3. Explore new technologies that VOA and USIA could use to more effectively disseminate information. Broadcasting data to computers over VOA frequencies (perhaps by using sub-carrier bands) and creating Internet access points at USIA facilities in developing countries were two examples provided by John Gage. A Ukrainian television station has a program called "Everything for everybody" which broadcasts a huge volume of digital data to specially-equipped computers for an hour or two each day.
  4. Require each Federal agency to make an extra effort to put information resources on-line that would be particularly useful to people in developing countries. The research agencies (e.g. National Science Foundation, Department of Energy, NASA) could help assist those agencies which lack the in-house networking expertise needed to do this. In addition to simply creating "digital libraries," agencies could provide bulletin boards where users could post specific questions which agency personnel or other network users could then answer.
  5. Expand efforts to connect universities and schools to the Internet, since in many countries (including the U.S.) researchers and educators have been at the forefront in promoting the development and use of the Internet. USIA and AID programs could nurture "champions" who would promote development of the GII in their home country. The Internet can help connect alumni of exchange programs, add a new dimension to sister city programs, and multiply the impact of other outreach efforts.
  6. Continue and expand programs to provide technical training on telecommunications and computing in developing countries.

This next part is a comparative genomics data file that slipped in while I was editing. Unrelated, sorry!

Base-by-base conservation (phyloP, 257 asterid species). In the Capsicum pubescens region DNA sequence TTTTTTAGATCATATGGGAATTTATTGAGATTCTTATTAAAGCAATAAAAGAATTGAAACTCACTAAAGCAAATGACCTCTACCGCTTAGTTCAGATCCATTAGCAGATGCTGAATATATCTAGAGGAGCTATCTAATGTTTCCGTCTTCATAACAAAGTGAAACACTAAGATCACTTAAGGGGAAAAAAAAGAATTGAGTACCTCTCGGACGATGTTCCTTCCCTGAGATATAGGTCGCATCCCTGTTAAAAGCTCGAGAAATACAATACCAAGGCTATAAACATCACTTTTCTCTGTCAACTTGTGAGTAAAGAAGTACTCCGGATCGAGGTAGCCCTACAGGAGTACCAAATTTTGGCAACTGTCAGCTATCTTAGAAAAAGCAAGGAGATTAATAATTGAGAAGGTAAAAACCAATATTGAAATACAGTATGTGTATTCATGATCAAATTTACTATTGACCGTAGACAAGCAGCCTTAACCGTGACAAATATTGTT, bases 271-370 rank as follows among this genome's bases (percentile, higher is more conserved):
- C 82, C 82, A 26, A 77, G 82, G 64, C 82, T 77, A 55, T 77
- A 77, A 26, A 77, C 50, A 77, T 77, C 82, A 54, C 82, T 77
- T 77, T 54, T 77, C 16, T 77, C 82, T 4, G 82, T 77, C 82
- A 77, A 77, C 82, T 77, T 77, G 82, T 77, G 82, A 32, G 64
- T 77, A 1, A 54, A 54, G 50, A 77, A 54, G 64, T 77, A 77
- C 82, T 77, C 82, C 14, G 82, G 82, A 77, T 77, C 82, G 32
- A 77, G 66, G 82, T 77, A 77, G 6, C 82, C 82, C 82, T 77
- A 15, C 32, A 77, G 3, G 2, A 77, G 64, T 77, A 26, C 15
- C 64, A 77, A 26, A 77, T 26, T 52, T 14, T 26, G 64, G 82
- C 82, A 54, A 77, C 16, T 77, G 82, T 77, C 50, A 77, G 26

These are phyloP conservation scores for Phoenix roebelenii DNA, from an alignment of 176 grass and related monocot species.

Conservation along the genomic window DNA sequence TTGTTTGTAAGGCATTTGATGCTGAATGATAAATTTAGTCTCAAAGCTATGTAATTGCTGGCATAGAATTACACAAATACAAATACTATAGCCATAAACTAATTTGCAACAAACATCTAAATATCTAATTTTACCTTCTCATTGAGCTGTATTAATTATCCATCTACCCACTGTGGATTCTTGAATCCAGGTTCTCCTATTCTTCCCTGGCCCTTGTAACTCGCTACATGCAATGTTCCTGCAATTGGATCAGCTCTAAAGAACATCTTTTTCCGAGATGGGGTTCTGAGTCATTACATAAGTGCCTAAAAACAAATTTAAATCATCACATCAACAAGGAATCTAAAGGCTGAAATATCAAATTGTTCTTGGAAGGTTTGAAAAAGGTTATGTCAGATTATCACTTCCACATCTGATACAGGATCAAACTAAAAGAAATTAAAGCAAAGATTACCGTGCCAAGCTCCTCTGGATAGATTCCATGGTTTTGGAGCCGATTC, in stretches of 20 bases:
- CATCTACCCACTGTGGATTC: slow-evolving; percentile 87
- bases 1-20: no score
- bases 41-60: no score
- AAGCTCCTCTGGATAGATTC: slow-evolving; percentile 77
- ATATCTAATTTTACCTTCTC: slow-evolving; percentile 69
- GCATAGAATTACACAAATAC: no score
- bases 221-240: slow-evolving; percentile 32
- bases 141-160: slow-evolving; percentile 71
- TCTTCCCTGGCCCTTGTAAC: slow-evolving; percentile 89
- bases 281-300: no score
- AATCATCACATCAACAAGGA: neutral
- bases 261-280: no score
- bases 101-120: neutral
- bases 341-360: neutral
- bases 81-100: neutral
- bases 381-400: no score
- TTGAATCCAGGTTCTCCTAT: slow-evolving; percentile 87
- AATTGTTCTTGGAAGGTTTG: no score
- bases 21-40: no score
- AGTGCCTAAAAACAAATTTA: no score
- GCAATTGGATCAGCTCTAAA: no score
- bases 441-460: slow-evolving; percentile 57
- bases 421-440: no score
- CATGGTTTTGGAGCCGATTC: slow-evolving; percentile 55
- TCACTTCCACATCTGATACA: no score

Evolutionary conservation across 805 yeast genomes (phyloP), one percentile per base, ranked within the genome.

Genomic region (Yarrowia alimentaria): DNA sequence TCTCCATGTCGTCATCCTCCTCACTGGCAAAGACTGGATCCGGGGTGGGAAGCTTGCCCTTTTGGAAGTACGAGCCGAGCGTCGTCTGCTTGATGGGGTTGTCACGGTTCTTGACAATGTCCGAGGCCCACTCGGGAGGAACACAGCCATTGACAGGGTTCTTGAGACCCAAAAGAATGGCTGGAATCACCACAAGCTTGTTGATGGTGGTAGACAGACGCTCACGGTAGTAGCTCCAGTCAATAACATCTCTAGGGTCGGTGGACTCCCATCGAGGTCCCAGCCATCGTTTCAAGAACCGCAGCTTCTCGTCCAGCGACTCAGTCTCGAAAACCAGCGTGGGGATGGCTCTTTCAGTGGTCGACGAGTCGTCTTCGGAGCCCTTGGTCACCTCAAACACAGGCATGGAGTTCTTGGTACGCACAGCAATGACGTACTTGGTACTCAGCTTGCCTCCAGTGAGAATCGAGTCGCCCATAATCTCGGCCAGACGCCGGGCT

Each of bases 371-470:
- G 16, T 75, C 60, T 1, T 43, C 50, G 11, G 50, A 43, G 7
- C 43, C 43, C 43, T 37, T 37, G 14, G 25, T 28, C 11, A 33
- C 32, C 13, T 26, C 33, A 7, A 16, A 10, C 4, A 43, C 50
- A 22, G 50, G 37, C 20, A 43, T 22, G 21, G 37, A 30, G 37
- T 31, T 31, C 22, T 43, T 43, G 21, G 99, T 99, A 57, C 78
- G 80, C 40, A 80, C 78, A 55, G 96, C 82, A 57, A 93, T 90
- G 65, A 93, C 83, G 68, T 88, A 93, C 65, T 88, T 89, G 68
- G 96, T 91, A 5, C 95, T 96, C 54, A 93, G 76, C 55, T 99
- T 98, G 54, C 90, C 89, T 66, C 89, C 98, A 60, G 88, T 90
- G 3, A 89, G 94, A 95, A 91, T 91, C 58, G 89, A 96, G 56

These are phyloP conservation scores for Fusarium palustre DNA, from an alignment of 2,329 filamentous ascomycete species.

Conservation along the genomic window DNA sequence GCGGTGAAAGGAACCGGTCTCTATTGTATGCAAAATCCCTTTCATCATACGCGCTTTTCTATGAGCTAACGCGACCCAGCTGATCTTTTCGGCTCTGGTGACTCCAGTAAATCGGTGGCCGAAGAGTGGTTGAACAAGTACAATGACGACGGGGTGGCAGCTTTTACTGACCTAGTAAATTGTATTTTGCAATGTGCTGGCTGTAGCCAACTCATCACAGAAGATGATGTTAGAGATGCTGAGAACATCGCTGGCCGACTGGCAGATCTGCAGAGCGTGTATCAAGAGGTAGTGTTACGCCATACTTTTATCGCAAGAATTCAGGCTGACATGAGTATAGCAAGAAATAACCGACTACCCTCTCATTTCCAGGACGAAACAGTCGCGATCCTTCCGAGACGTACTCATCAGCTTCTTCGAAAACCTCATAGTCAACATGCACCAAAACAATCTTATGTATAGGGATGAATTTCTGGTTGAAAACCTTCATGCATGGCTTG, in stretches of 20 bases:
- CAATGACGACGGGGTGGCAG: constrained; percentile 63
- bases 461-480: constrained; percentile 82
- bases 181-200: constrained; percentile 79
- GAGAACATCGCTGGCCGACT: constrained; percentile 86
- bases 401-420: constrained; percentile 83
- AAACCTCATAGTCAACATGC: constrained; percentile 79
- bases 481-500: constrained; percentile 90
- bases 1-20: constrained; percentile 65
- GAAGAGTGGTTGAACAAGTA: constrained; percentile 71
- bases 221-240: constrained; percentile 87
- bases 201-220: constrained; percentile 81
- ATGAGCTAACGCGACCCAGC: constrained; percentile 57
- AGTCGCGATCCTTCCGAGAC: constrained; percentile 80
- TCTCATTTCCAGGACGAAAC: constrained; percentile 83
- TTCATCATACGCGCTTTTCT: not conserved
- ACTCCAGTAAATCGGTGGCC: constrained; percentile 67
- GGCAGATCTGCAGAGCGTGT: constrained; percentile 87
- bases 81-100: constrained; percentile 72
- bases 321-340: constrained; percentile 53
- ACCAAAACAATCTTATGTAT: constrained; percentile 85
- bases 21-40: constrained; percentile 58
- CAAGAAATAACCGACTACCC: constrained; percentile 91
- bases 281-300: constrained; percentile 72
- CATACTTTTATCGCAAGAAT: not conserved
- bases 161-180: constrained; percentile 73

7. Foster indigenous telecommunications companies in other countries. In her address to the Forum, Esther Dyson stressed that U.S. aid programs should not fund development of new networks in countries where it is possible and more productive to foster competition and entrepreneurism by buying telecommunications services from existing indigenous companies. In Russia, many companies, some of which offer quite sophisticated services, view U.S.-funded networks as unfair, government-subsidized competition. She cited the example of the Eurasia Foundation (on whose board she serves) which rather than funding a few big networking projects in the republics of the former Soviet Union, provides small ($10,000-20,000) grants to small businesses and non-governmental organizations that wish to get connected to the Internet. Although more difficult to administer, small grants have a greater impact. "Ask what you can do with them, not what you can do for them."
  8. Foster indigenous sources of electronic information. While access to U.S.-produced information is helpful, often the information a person in a developing country needs is available from fellow citizens. Networks can help him/her locate and use that information. Particular attention needs to be given to tailoring information to meet local needs and respect cultural sensitivities.
  9. Promote freedom of information. Dyson also stressed the role the U.S. government can play in pressuring government to lift controls on information and make the GII a true "market of ideas.
  10. Expand efforts to utilize information technology for disaster preparedness. In his address to the Forum, Jim Baker, the head of the National Oceanic and Atmospheric Administration, described in detail how geographic information systems, satellite sensors, and other information technology can help developing countries more effectively prepare for and respond to droughts, floods, disease, insect infestations, and other problems.